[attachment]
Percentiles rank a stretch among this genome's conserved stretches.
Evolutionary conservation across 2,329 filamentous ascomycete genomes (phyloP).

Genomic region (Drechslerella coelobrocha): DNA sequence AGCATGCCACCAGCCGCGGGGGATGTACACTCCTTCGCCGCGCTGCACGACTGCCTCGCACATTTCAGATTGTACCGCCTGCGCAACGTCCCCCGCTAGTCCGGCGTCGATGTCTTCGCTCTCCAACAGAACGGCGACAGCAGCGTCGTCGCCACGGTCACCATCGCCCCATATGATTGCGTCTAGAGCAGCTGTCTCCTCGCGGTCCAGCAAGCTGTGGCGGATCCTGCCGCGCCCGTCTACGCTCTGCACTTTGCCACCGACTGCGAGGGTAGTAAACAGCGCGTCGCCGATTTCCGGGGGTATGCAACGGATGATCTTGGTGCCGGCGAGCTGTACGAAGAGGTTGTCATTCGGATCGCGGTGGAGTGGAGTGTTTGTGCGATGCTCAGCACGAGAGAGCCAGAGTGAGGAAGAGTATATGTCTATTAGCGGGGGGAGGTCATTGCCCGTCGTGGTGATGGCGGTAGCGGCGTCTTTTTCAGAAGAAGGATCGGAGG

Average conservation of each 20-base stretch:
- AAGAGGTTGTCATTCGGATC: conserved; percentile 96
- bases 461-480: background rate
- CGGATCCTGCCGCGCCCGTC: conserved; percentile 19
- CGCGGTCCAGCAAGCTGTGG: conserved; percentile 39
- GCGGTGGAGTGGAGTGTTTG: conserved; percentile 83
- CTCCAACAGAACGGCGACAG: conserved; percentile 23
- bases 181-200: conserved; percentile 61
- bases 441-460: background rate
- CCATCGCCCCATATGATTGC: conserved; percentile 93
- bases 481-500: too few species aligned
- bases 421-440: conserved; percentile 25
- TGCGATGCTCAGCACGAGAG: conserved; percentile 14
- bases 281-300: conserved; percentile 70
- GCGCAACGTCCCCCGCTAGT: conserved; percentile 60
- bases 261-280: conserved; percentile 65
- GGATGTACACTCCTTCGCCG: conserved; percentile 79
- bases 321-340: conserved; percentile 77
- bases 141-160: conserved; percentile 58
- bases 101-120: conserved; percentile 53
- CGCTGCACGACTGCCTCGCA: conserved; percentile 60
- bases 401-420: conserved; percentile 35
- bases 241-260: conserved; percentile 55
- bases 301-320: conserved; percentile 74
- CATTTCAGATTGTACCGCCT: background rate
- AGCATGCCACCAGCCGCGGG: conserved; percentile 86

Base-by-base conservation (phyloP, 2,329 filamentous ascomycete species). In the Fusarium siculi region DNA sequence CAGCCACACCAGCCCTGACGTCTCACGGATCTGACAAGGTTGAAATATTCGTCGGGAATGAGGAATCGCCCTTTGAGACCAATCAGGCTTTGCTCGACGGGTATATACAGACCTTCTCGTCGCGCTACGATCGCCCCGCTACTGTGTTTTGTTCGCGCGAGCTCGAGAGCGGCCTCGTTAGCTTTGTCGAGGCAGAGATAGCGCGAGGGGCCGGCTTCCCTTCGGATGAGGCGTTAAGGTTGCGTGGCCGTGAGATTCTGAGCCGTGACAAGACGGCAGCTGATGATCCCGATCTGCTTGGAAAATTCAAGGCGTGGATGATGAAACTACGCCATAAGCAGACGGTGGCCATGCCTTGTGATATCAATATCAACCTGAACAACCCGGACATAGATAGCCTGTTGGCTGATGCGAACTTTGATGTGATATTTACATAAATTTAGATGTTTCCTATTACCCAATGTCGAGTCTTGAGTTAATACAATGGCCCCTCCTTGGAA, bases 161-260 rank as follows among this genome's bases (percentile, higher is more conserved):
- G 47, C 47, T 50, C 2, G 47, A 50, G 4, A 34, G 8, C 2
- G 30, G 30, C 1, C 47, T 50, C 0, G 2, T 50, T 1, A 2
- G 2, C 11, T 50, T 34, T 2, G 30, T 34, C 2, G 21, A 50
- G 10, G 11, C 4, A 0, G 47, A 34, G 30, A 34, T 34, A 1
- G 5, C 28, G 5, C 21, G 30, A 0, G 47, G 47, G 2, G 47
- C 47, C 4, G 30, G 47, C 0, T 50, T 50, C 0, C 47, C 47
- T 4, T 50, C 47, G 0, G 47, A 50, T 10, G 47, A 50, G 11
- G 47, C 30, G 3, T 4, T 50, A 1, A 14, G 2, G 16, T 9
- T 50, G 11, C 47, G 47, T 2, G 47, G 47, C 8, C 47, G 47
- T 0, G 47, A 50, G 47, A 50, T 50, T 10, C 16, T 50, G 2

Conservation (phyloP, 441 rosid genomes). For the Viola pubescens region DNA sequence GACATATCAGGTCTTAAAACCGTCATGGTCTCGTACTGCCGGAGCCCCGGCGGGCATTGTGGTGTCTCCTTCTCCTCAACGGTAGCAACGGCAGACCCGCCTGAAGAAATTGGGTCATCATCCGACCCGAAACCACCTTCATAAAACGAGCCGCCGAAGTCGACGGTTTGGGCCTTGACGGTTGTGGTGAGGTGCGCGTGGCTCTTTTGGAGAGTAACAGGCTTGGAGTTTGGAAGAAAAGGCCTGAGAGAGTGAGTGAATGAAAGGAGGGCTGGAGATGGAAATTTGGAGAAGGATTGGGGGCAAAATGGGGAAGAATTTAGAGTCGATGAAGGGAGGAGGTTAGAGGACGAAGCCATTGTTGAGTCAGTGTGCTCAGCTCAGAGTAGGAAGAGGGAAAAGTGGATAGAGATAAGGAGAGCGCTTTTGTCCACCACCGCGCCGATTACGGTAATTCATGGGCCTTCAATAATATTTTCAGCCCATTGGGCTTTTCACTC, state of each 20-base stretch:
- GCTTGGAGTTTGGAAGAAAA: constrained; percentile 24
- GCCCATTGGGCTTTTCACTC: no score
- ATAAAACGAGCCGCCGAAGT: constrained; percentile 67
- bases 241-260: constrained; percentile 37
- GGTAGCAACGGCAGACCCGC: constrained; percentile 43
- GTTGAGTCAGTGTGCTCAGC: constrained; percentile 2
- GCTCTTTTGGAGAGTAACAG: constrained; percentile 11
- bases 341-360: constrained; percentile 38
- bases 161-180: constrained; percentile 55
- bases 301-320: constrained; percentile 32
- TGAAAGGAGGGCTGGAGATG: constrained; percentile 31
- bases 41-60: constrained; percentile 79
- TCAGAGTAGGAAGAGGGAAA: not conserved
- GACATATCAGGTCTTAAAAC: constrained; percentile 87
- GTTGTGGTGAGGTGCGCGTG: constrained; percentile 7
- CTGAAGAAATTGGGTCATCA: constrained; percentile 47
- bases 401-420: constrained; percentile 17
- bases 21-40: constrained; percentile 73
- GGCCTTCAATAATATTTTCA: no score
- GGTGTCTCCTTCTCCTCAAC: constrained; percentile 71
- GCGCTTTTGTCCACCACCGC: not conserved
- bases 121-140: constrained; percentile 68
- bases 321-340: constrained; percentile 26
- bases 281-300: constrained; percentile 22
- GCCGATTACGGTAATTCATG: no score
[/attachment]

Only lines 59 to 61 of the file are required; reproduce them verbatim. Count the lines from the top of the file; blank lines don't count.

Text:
- bases 21-40: constrained; percentile 73
- GGCCTTCAATAATATTTTCA: no score
- GGTGTCTCCTTCTCCTCAAC: constrained; percentile 71